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Mr. Rogers’ Neighborhood

A text version of my sermon from Shabbat services on 11/30/19 –

     Who could have imagined that more than a half century after the very first episode of Mr. Rogers’ Neighborhood debuted – on February 19th, 1968 – that Fred Rogers would be a virtually ubiquitous personality.  With not one, but two major movies about his life, the most recent starring Tom Hanks; with article after article and op ed piece after op ed piece, Fred Rogers – now 16 years after his death – has suddenly become one of the most thought about and prominent public figures in the country.  

     On the surface this is an odd phenomenon, to say the least.  I am guessing most of the people in the room this morning remember Mr. Rogers.  Soft spoken and gentle, kind and caring, sneaker and red sweater wearing, his TV show ran for 31 seasons, influencing generation after generation of children as they grew up and watched TV during their formative years.  A child of the late 60s and early 70s, I remember settling in front of an old black and white TV with a screen smaller than the screen I currently use for my computer, and watching Fred Rogers spin his stories, relating life lessons, unpacking issues like anger and sadness, and in his gentle way teaching moral and ethical principles that could help you to be a better person, the kind of person your parents and grandparents clearly thought you should be.

     Mr. Rogers died only a couple of years after his show went off the air.  The TV episodes were still on, replayed usually as part of the early morning PBS schedule, but the person of Fred Rogers entered a sort of quiescent period.  He was remembered, but mostly in a  nostalgic way, the way we remember with fondness a time in our lives – or in the life of our country – with a golden sheen.  Fifteen years ago – probably even ten years ago – if someone had told you there would be two major motion pictures made about the life of Fred Rogers, you probably would not have taken that person’s investment advice.  And yet here we are.  Fred Rogers is so popular right now that there is even an article about his wife – whose name is?  Joanne!  – in yesterday’s New York Times.  She is still alive, and in good health, God bless her.

     I’ve always believed we create the hero we need at the time when we need him – or her – and evidently at this contentious time in our country there is a sense that we need Fred Rogers.  Maybe it is the soothing tone of his voice during a time when people, especially public figures, seem to mostly yell at each other.  We might be attracted to his calm demeanor when everything, and everyone, seems to be so frantic.  Perhaps it has to do with the way he listens in an age when all anyone seems to want to do is talk.  Or maybe it is his fundamental and unshakable optimism that appeals to us, when so much of the world seems dark and hope is hard to come by.  Most likely it is some combination of all of these things.  We are living in unsettled times, and Fred Rogers had a way of making us believe everything would be OK, and reminding us that at the end of the day, we can trust one another.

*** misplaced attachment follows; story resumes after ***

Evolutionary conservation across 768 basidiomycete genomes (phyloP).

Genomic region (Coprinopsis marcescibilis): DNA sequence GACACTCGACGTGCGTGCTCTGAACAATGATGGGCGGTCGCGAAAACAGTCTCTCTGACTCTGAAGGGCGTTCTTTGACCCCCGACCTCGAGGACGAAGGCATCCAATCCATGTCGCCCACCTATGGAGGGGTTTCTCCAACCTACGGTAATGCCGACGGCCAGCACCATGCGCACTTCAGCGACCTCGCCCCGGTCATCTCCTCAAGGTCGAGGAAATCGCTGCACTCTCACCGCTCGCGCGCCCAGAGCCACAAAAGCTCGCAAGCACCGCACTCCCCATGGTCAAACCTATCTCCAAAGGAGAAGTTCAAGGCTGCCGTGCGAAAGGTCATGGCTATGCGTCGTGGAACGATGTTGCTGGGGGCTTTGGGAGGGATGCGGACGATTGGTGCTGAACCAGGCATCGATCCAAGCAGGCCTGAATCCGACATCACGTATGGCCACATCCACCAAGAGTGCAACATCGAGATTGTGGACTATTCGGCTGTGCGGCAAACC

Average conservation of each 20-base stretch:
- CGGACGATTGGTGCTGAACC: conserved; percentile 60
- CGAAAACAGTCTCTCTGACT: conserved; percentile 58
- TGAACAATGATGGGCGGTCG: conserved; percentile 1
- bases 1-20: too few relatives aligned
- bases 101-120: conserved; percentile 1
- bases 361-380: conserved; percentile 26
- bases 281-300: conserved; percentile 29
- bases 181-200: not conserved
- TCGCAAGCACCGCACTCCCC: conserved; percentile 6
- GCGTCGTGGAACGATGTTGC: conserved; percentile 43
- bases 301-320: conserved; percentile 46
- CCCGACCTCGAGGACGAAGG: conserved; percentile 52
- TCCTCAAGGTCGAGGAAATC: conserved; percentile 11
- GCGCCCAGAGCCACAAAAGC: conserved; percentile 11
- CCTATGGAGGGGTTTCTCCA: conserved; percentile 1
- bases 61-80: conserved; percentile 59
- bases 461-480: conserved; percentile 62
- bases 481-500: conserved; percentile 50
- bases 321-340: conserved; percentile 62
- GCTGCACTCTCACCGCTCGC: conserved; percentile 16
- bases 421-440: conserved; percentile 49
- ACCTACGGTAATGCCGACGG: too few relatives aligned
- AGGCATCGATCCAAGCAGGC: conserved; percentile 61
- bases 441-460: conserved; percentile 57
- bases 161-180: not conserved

I know that evidence often seems to be to the contrary.  Forget about our country and the deepening divisions that we see everywhere, whether racial or political or economic or otherwise.  All you have to do is take a cursory glance through this morning’s Torah portion to remember how difficult we humans can be, even to the people closest to us.  This morning’s reading contains some of the Bible’s best known stories, all of them focusing on the family of Isaac and Rebecca, and their sons – what are their names?  Esau and Jacob!  

     I imagine you know the narrative well.  It begins with one of the most fundamental of all parenting mistakes, namely one parent favoring one child, while another parent favors the other child.  In this case it is Rebecca who loves her son Jacob but doesn’t care much for his older brother Esau.  But just to make sure things in the family are truly impossible, Isaac does the same thing in reverse, always proud of and talking about Esau, but seemingly not too fond of Jacob.  If you’ve ever known a family like this, you know this is a recipe for disaster, and that is in fact what ensues.  By the time this morning’s reading is done Jacob has deceived his older brother Esau into selling him the family birthright.  Then Isaac tells a group of men that his wife Rebecca is his sister, putting her in a very uncomfortable position, to say the least.  And if you thought things couldn’t get any worse, the portion ends with Rebecca and Jacob, mother and son, hatching a plot to trick Isaac, their husband and father, into giving the family inheritance to Jacob.  

     And you thought Washington DC was bad.